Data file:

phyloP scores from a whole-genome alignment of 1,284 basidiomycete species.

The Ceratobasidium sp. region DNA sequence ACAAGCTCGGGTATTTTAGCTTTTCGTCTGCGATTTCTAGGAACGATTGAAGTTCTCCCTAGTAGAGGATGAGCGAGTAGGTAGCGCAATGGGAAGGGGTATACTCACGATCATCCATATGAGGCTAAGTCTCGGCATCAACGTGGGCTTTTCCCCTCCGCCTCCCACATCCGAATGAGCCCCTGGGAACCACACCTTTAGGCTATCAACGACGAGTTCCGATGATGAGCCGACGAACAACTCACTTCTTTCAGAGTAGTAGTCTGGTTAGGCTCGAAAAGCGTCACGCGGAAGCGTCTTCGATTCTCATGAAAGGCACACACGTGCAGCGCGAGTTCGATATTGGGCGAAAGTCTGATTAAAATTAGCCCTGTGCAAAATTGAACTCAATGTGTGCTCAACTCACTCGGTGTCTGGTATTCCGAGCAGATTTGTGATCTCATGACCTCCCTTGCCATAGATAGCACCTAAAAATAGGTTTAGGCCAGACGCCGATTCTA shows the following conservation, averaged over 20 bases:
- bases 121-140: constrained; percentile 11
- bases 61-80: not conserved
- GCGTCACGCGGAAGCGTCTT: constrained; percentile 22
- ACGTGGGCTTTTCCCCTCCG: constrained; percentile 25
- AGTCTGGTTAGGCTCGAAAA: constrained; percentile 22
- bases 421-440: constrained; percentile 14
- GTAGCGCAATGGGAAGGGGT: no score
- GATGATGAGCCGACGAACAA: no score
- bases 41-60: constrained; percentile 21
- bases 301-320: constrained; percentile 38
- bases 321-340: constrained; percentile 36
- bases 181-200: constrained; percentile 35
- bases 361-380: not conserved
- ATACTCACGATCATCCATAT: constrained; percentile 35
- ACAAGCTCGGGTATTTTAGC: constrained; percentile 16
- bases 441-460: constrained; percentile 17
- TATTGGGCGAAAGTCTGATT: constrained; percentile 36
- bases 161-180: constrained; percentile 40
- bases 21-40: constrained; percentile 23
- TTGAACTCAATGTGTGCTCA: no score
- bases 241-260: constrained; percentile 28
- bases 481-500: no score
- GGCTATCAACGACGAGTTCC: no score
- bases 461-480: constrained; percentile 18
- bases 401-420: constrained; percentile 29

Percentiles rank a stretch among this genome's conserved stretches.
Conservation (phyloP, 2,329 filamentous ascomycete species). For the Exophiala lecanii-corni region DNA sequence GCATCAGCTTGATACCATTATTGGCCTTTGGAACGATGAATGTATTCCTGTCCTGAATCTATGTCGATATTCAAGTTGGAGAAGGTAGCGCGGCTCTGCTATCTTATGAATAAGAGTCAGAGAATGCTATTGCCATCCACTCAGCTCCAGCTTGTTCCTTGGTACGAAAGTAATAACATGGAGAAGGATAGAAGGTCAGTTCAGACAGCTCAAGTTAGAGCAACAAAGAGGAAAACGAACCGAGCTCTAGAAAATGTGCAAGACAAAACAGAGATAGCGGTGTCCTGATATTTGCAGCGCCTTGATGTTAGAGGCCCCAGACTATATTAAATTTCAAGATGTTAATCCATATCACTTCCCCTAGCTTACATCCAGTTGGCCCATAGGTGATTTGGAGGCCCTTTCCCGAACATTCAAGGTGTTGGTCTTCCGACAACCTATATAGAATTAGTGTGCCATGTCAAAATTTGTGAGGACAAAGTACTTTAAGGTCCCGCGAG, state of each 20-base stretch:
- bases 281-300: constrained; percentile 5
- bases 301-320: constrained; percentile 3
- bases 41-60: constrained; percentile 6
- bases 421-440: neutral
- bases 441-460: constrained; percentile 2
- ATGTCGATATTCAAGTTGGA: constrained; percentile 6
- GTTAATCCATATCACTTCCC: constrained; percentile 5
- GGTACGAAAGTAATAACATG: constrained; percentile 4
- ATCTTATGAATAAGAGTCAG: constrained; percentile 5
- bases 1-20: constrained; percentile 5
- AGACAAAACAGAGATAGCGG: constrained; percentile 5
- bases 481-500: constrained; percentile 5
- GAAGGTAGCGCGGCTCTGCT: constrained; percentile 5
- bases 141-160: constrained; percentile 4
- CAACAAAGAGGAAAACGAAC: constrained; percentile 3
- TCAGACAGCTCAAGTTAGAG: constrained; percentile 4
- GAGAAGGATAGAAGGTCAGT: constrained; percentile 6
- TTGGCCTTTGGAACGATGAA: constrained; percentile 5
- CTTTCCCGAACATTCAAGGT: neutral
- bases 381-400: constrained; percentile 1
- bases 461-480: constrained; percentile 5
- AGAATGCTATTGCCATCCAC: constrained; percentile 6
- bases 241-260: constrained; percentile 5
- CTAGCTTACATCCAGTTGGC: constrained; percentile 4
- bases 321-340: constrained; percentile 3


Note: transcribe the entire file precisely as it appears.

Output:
phyloP scores from a whole-genome alignment of 1,284 basidiomycete species.

The Ceratobasidium sp. region DNA sequence ACAAGCTCGGGTATTTTAGCTTTTCGTCTGCGATTTCTAGGAACGATTGAAGTTCTCCCTAGTAGAGGATGAGCGAGTAGGTAGCGCAATGGGAAGGGGTATACTCACGATCATCCATATGAGGCTAAGTCTCGGCATCAACGTGGGCTTTTCCCCTCCGCCTCCCACATCCGAATGAGCCCCTGGGAACCACACCTTTAGGCTATCAACGACGAGTTCCGATGATGAGCCGACGAACAACTCACTTCTTTCAGAGTAGTAGTCTGGTTAGGCTCGAAAAGCGTCACGCGGAAGCGTCTTCGATTCTCATGAAAGGCACACACGTGCAGCGCGAGTTCGATATTGGGCGAAAGTCTGATTAAAATTAGCCCTGTGCAAAATTGAACTCAATGTGTGCTCAACTCACTCGGTGTCTGGTATTCCGAGCAGATTTGTGATCTCATGACCTCCCTTGCCATAGATAGCACCTAAAAATAGGTTTAGGCCAGACGCCGATTCTA shows the following conservation, averaged over 20 bases:
- bases 121-140: constrained; percentile 11
- bases 61-80: not conserved
- GCGTCACGCGGAAGCGTCTT: constrained; percentile 22
- ACGTGGGCTTTTCCCCTCCG: constrained; percentile 25
- AGTCTGGTTAGGCTCGAAAA: constrained; percentile 22
- bases 421-440: constrained; percentile 14
- GTAGCGCAATGGGAAGGGGT: no score
- GATGATGAGCCGACGAACAA: no score
- bases 41-60: constrained; percentile 21
- bases 301-320: constrained; percentile 38
- bases 321-340: constrained; percentile 36
- bases 181-200: constrained; percentile 35
- bases 361-380: not conserved
- ATACTCACGATCATCCATAT: constrained; percentile 35
- ACAAGCTCGGGTATTTTAGC: constrained; percentile 16
- bases 441-460: constrained; percentile 17
- TATTGGGCGAAAGTCTGATT: constrained; percentile 36
- bases 161-180: constrained; percentile 40
- bases 21-40: constrained; percentile 23
- TTGAACTCAATGTGTGCTCA: no score
- bases 241-260: constrained; percentile 28
- bases 481-500: no score
- GGCTATCAACGACGAGTTCC: no score
- bases 461-480: constrained; percentile 18
- bases 401-420: constrained; percentile 29

Percentiles rank a stretch among this genome's conserved stretches.
Conservation (phyloP, 2,329 filamentous ascomycete species). For the Exophiala lecanii-corni region DNA sequence GCATCAGCTTGATACCATTATTGGCCTTTGGAACGATGAATGTATTCCTGTCCTGAATCTATGTCGATATTCAAGTTGGAGAAGGTAGCGCGGCTCTGCTATCTTATGAATAAGAGTCAGAGAATGCTATTGCCATCCACTCAGCTCCAGCTTGTTCCTTGGTACGAAAGTAATAACATGGAGAAGGATAGAAGGTCAGTTCAGACAGCTCAAGTTAGAGCAACAAAGAGGAAAACGAACCGAGCTCTAGAAAATGTGCAAGACAAAACAGAGATAGCGGTGTCCTGATATTTGCAGCGCCTTGATGTTAGAGGCCCCAGACTATATTAAATTTCAAGATGTTAATCCATATCACTTCCCCTAGCTTACATCCAGTTGGCCCATAGGTGATTTGGAGGCCCTTTCCCGAACATTCAAGGTGTTGGTCTTCCGACAACCTATATAGAATTAGTGTGCCATGTCAAAATTTGTGAGGACAAAGTACTTTAAGGTCCCGCGAG, state of each 20-base stretch:
- bases 281-300: constrained; percentile 5
- bases 301-320: constrained; percentile 3
- bases 41-60: constrained; percentile 6
- bases 421-440: neutral
- bases 441-460: constrained; percentile 2
- ATGTCGATATTCAAGTTGGA: constrained; percentile 6
- GTTAATCCATATCACTTCCC: constrained; percentile 5
- GGTACGAAAGTAATAACATG: constrained; percentile 4
- ATCTTATGAATAAGAGTCAG: constrained; percentile 5
- bases 1-20: constrained; percentile 5
- AGACAAAACAGAGATAGCGG: constrained; percentile 5
- bases 481-500: constrained; percentile 5
- GAAGGTAGCGCGGCTCTGCT: constrained; percentile 5
- bases 141-160: constrained; percentile 4
- CAACAAAGAGGAAAACGAAC: constrained; percentile 3
- TCAGACAGCTCAAGTTAGAG: constrained; percentile 4
- GAGAAGGATAGAAGGTCAGT: constrained; percentile 6
- TTGGCCTTTGGAACGATGAA: constrained; percentile 5
- CTTTCCCGAACATTCAAGGT: neutral
- bases 381-400: constrained; percentile 1
- bases 461-480: constrained; percentile 5
- AGAATGCTATTGCCATCCAC: constrained; percentile 6
- bases 241-260: constrained; percentile 5
- CTAGCTTACATCCAGTTGGC: constrained; percentile 4
- bases 321-340: constrained; percentile 3